There are thirty-three traditional forms of Kannon gods and goddesses in Japan. One of them is Kannon Bosatsu. “Hyaku Shaku Kannon” carved in the cliffs of Mt. Nokogiri-yama is a type of this form. Being a Kannon Bosatsu is a final state before attaining Buddhahood.
It was furthest from my intentions, however, to go on a day-pilgrimage to the 330-meter mountain (originally called Kenkonzan) to attain enlightenment. All I wanted was to satisfy my simple desires of taking the 45-minute boat ride at Kurihama Ferry Terminal near JR Kurihama Station and have at least a great meal of fresh seafood at one of the restaurants along Port Kanaya in Chiba.
The least you expect, to my huge surprise, the more you’ll be blessed. Beholding the Hyaku Shaku Kannon from a distance was simply overwhelming. I suddenly remembered the bullet-riddled remains of the monumental Buddhas of Bamiyan in the Hazarajat region of central Afghanistan.
Hyaku Shaku Kannon was carved into the rocks as a war memorial in 1956; it took six years to complete it. I had not known its existence prior to my hike to the mountain.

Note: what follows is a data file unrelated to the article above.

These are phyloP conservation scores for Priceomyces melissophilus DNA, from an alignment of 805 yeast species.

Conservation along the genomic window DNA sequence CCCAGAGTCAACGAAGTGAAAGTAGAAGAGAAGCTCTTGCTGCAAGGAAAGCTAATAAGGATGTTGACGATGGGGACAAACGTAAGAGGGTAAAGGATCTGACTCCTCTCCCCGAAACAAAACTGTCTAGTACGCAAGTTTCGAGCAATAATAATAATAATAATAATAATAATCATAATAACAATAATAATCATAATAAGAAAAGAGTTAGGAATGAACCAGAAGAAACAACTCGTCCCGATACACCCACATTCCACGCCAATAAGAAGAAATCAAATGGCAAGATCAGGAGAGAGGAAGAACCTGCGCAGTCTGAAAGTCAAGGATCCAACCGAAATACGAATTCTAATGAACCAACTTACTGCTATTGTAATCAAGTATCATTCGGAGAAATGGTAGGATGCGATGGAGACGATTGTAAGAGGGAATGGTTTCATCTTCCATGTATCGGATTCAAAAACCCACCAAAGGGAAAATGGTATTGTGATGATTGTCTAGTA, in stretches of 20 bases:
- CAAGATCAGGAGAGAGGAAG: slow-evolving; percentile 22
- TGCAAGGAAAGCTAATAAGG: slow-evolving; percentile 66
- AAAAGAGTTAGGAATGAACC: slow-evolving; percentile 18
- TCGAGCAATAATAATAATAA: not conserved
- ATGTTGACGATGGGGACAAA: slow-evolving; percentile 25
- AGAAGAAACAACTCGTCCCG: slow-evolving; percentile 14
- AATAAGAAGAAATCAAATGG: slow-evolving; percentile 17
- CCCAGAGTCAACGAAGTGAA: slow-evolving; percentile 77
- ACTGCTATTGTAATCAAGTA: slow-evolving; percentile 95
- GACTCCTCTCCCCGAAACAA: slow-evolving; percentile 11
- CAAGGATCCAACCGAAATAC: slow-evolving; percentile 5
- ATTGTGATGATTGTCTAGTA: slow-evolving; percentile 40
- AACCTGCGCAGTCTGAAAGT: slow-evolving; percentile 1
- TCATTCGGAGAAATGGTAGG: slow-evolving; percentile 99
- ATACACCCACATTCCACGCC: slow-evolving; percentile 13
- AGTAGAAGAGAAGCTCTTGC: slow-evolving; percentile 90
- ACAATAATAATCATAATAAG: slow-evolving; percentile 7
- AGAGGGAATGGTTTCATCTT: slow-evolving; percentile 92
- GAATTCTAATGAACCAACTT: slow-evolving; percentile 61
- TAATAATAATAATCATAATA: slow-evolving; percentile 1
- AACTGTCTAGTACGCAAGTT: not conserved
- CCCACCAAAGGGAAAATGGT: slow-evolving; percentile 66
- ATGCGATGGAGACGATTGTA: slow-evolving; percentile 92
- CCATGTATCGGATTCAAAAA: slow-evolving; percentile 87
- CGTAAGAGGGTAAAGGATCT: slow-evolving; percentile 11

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I have a little garden: slightly bigger than the forehead of a cat. I grow herbs: parsley, sage, rosemary, and thyme, and mint, and lemon grass, and lavender, and basil. Occasionally, I cook for myself. Sometimes, my Japanese wife and my daughter like my cooking. I come from the Philippines – it is said that there are more than seven thousand islands but I do not own one. I’d love to, though. I always carry a camera with me – in my walks, journeys, and wanderings. Most of the time, I’m home – staring at Fujisan and writing something.